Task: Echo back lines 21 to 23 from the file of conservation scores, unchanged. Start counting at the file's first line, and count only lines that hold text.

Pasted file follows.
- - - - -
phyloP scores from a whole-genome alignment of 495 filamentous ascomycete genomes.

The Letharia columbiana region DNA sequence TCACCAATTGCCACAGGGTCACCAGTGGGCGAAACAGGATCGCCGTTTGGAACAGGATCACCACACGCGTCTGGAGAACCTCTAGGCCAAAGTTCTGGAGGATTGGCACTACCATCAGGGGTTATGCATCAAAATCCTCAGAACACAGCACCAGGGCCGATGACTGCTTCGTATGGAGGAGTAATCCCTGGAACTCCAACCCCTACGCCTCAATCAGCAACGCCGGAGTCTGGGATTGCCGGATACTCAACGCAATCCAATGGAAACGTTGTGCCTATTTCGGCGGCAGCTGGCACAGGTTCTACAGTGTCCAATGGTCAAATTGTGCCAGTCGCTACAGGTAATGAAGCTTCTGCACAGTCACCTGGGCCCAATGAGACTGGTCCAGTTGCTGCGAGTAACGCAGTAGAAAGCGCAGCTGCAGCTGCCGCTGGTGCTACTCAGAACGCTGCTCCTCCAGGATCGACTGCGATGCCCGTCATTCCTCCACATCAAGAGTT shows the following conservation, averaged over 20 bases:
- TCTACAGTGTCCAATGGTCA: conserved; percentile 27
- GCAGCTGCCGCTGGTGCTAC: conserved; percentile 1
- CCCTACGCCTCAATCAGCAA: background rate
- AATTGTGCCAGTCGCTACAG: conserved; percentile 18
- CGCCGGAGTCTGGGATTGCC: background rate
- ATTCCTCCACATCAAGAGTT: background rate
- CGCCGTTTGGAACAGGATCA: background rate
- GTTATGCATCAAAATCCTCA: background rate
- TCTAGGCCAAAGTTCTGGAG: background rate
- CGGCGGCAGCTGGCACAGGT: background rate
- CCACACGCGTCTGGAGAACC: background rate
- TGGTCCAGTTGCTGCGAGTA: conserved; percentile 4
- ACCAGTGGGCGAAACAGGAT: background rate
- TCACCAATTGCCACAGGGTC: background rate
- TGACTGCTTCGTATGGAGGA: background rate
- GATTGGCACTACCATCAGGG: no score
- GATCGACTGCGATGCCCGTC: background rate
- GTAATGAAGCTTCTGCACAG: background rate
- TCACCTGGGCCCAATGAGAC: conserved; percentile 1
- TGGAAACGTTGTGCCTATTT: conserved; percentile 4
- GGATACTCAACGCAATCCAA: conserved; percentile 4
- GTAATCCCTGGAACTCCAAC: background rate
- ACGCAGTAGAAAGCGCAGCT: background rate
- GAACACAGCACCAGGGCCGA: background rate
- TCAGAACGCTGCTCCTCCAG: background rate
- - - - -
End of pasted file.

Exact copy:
- TCACCTGGGCCCAATGAGAC: conserved; percentile 1
- TGGAAACGTTGTGCCTATTT: conserved; percentile 4
- GGATACTCAACGCAATCCAA: conserved; percentile 4